Article

Portocaval hemitransposition in pediatric liver transplant recipients: a single-center experience.

Dumont-UCLA Liver Transplant Center, Department of Surgery, David Geffen School of Medicine at UCLA, Los Angeles, CA 90095, USA.
Liver Transplantation (Impact Factor: 3.94). 08/2006; 12(7):1097-103. DOI: 10.1002/lt.20770
Source: PubMed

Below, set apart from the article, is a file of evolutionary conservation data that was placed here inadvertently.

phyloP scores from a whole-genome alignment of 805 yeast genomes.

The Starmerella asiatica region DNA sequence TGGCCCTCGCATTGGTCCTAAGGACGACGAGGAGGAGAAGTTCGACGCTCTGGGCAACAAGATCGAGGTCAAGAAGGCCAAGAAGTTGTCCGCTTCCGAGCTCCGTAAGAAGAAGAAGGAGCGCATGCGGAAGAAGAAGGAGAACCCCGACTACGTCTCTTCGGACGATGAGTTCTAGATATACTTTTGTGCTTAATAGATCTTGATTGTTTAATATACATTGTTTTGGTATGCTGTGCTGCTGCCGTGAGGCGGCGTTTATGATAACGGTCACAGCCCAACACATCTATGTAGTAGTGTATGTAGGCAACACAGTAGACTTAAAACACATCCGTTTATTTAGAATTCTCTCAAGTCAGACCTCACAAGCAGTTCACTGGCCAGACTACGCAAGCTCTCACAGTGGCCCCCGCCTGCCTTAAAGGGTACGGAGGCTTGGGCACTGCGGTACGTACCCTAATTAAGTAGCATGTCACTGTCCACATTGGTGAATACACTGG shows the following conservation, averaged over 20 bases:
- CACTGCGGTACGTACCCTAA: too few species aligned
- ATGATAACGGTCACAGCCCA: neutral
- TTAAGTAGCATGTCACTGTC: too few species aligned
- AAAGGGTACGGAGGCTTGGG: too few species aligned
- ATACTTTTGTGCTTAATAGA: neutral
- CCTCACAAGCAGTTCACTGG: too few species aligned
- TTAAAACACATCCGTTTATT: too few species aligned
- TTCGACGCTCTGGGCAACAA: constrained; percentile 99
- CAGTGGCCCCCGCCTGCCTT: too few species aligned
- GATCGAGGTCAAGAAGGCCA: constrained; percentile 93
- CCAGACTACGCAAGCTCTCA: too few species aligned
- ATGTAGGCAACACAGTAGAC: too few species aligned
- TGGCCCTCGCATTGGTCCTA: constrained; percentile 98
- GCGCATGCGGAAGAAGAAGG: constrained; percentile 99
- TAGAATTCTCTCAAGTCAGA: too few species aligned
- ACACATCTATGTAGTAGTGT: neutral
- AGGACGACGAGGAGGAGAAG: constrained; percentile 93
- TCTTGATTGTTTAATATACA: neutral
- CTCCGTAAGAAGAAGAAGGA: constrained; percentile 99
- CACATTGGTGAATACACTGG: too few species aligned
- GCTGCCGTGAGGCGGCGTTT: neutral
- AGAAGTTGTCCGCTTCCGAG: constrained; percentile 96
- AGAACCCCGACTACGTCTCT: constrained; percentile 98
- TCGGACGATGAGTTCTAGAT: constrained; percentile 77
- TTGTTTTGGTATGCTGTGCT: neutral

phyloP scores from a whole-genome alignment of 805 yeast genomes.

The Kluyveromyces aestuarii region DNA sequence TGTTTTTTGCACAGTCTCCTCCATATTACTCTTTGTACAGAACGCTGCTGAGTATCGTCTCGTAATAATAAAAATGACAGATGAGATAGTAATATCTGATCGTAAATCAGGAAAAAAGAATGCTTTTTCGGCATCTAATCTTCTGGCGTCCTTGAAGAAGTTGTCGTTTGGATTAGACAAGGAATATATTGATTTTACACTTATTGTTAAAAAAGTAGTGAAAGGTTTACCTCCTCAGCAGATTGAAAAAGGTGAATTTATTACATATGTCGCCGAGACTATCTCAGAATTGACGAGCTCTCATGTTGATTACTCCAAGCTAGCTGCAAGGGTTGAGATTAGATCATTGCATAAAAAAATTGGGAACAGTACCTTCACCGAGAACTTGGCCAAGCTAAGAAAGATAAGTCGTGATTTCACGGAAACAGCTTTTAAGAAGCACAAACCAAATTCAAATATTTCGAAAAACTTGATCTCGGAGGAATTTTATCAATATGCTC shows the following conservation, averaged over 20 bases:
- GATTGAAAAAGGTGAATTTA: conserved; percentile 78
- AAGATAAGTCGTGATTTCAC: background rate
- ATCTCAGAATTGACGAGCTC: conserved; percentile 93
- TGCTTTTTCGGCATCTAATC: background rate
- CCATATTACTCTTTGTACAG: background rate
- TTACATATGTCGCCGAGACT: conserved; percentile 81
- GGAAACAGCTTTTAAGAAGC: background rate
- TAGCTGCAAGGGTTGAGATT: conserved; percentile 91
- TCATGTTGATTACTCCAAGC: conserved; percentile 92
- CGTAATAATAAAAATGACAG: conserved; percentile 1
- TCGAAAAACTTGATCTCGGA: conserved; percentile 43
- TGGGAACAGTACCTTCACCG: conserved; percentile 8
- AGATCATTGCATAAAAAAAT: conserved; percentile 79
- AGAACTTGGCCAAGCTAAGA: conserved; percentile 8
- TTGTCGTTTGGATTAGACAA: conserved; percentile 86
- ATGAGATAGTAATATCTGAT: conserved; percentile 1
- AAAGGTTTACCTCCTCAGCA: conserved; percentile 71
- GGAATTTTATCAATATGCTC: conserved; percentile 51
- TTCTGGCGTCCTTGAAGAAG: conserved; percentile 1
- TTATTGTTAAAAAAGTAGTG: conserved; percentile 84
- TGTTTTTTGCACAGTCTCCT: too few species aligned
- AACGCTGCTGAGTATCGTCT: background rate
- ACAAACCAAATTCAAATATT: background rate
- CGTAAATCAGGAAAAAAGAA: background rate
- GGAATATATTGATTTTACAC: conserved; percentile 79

ABSTRACT Few studies have reported a series of patients who have undergone portocaval hemitransposition at the time of orthotopic liver transplantation (OLT). Furthermore, no series report the outcome of pediatric patients who required the procedure. This work analyzes the experience with portocaval hemitransposition in the pediatric liver transplant population at a single center since the initial description of the procedure. We carried out a retrospective analysis of all pediatric liver transplants performed in our institution during the 8-year period from January 1, 1997, to December 31, 2004. Of 320 pediatric patients who received OLT during the study period, 7 underwent portocaval hemitransposition (2.2%). Five of the patients had biliary atresia. Four grafts were whole cadaveric livers, while the remaining 4 were left lateral segments from either in situ cadaveric split (n = 3) or living donation (n = 1). One patient received a whole cadaveric allograft and was retransplanted with a segment 2/3 graft; in both cases portocaval hemitransposition was utilized. Average warm ischemia time was 54 +/- 16 minutes. Three patients had primary nonfunction of the allograft; 2 were retransplanted with successful outcome, and the remaining patient died before retransplantation. Another patient died from recurrent disease. Four of 7 are long-term survivors and demonstrate good liver function as long as 8 years posttransplant. In conclusions, long-term survival is possible following OLT with portocaval hemitransposition in pediatric patients. However, rates of primary graft nonfunction can be high. Appropriate selection of recipient and type of donor graft are essential for good outcomes. Portocaval hemitransposition should be used cautiously and as a last resort to establish portovenous inflow.

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